Alterations in mitochondrial physiology could be involved in programmed cell death (PCD). First, reactive oxygen species (ROS) may participate as effector molecules in PCD (Hockenbery et al., 1993; Kane et al., 1993; Sandstrom et al., 1994).

Uncertainties and Inconsistencies
Addresses inconsistencies or uncertainties in the relationship including the identification of experimental details that may explain apparent deviations from the expected patterns of concordance. More help

Known modulating factors

This table captures specific information on the MF, its properties, how it affects the KER and respective references.1.) What is the modulating factor? Name the factor for which solid evidence exists that it influences this KER. Examples: age, sex, genotype, diet 2.) Details of this modulating factor. Specify which features of this MF are relevant for this KER. Examples: a specific age range or a specific biological age (defined by...); a specific gene mutation or variant, a specific nutrient (deficit or surplus); a sex-specific homone; a certain threshold value (e.g. serum levels of a chemical above...) 3.) Description of how this modulating factor affects this KER. Describe the provable modification of the KER (also quantitatively, if known). Examples: increase or decrease of the magnitude of effect (by a factor of...); change of the time-course of the effect (onset delay by...); alteration of the probability of the effect; increase or decrease of the sensitivity of the downstream effect (by a factor of...) 4.) Provision of supporting scientific evidence for an effect of this MF on this KER. Give a list of references.  More help
Response-response Relationship
Provides sources of data that define the response-response relationships between the KEs.  More help
Information regarding the approximate time-scale of the changes in KEdownstream relative to changes in KEupstream (i.e., do effects on KEdownstream lag those on KEupstream by seconds, minutes, hours, or days?). More help
Known Feedforward/Feedback loops influencing this KER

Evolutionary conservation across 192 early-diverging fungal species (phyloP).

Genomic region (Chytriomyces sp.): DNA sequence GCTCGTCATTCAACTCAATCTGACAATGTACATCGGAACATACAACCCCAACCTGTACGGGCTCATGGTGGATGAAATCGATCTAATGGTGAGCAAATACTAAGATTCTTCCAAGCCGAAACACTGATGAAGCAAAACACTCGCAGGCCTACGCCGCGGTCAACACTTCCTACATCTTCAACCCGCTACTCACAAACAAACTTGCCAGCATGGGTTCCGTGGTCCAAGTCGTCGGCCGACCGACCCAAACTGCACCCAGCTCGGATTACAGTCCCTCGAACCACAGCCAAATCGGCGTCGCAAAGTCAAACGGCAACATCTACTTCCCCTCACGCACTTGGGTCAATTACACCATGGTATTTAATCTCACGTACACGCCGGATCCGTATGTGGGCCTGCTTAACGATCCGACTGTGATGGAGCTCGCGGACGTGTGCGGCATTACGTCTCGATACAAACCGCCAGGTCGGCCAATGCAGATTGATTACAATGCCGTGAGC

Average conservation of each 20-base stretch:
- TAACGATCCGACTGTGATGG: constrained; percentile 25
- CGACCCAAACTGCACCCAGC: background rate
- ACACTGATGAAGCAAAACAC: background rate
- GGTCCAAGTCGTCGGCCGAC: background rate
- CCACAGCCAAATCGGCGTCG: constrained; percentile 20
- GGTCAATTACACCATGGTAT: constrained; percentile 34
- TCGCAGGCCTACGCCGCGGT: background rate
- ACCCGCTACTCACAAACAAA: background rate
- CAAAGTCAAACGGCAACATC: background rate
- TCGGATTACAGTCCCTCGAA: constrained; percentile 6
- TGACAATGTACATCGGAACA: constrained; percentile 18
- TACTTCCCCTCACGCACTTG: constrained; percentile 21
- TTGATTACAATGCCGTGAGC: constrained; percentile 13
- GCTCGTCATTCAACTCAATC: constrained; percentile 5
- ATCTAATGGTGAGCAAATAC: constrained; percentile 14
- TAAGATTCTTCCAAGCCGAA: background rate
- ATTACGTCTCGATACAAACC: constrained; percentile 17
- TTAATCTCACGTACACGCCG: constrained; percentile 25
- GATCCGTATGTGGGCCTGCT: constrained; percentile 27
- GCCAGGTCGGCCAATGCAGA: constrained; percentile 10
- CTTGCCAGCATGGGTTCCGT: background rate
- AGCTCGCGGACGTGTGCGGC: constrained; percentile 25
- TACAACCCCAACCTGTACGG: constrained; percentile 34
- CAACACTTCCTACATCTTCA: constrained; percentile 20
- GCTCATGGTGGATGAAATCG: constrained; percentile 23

Define whether there are known positive or negative feedback mechanisms involved and what is understood about their time-course and homeostatic limits. More help

Domain of Applicability

A free-text section of the KER description that the developers can use to explain their rationale for the taxonomic, life stage, or sex applicability structured terms. More help


List of the literature that was cited for this KER description. More help

E. López, C. Arce, M.J. Oset-Gasque, S. Cañadas, M.P. González Cadmium induces reactive oxygen species generation and lipid peroxidation in cortical neurons in culture Free Radic. Biol. Med., 40 (2006), pp. 940-951

Fleury C, Mignotte B, Vayssiere JL (2002) Mitochondrial reactive oxygen species in cell death signaling. Biochimie 84: 131–141.

Haimovitz-Friedman, A., C.-C. Kan, D. Ehleitner, K.S. Persand, M. McLoughlin, Z. Fuks, and K.N. Kolesnick. 1994. Ionizing radiation acts on cellular membranes to generate ceramide and initiate apoptosis. J. Ex F Med. 180:525-535.

Harman, D. (1956). Aging: a theory based on free radical and radiation chemistry. J. Gerontol. 11, 298–300.

Hockenbery, D.M., Z.N. Oltvai, X.-M. Yin, C.L. Milliman, and S.J. Korsmeyer. 1993. Bcl-2 functions in an antioxidant pathway to prevent apoptosis. Cell. 75:241-251.

Kane, D.J., T.A. Sarafian, K. Anton, H. Hahn, E.B. Gralla, J.S. Valentine,T. Ord, and D.E. Bredesen. 1993. Bcl-2 inhibition of neural death: decreased generation of reactive oxygen species. Science (Wash. DC). 262:1274-1277

Leadsham, Jane E., et al. "Loss of cytochrome c oxidase promotes RAS-dependent ROS production from the ER resident NADPH oxidase, Yno1p, in yeast." Cell metabolism 18.2 (2013): 279-286.

Mesquita, A., Weinberger, M., Silva, A., Sampaio-Marques, B., Almeida, B., Leao, C., Costa, V., Rodrigues, F., Burhans, W.C., and Ludovico, P. (2010). Caloric restriction or  catalase inactivation extends yeast chronological lifespan by inducing H2O2 and superoxide dismutase activity. Proc. Natl. Acad. Sci. USA 107, 15123–15128.

Obeid, L.M., C.M. Linardic,L.A. Karolak, and Y.A. Hannun. 1993. Programmed cell death induced by ceramide. Science (Wash. DC). 259:1769-1771.

Sandstrom, P.A., M.D. Mannie, and T.M. Buttke. 1994. Inhibition of activation-induced death in a T cell hybridoma by thiol antioxidants: oxidative stress as a mediator of apoptosis. J. Leukocyte Biol. 55:221-226.

Schulz, T.J., Zarse, K., Voigt, A., Urban, N., Birringer, M., and Ristow, M. (2007). Glucose restriction extends Caenorhabditis elegans life span by inducing mitochondrial  respiration and increasing oxidative stress. Cell Metab. 6, 280–293.

Wallace DC (2005) A mitochondrial paradigm of metabolic and degenerative diseases, aging, and cancer: a dawn for evolutionary medicine. Annu Rev Genet 39: 359–407.

Yuan, Yan, et al. "Cadmium-induced apoptosis in primary rat cerebral cortical neurons culture is mediated by a calcium signaling pathway." PloS one 8.5 (2013): e64330.

Zamzami, Naoufal, et al. "Sequential reduction of mitochondrial transmembrane potential and generation of reactive oxygen species in early programmed cell death." The Journal of experimental medicine 182.2 (1995): 367-377.

Zhang, Surong, Juanling Fu, and Zongcan Zhou. "In vitro effect of manganese chloride exposure on reactive oxygen species generation and respiratory chain complexes activities of mitochondria isolated from rat brain." Toxicology in vitro 18.1 (2004): 71-77.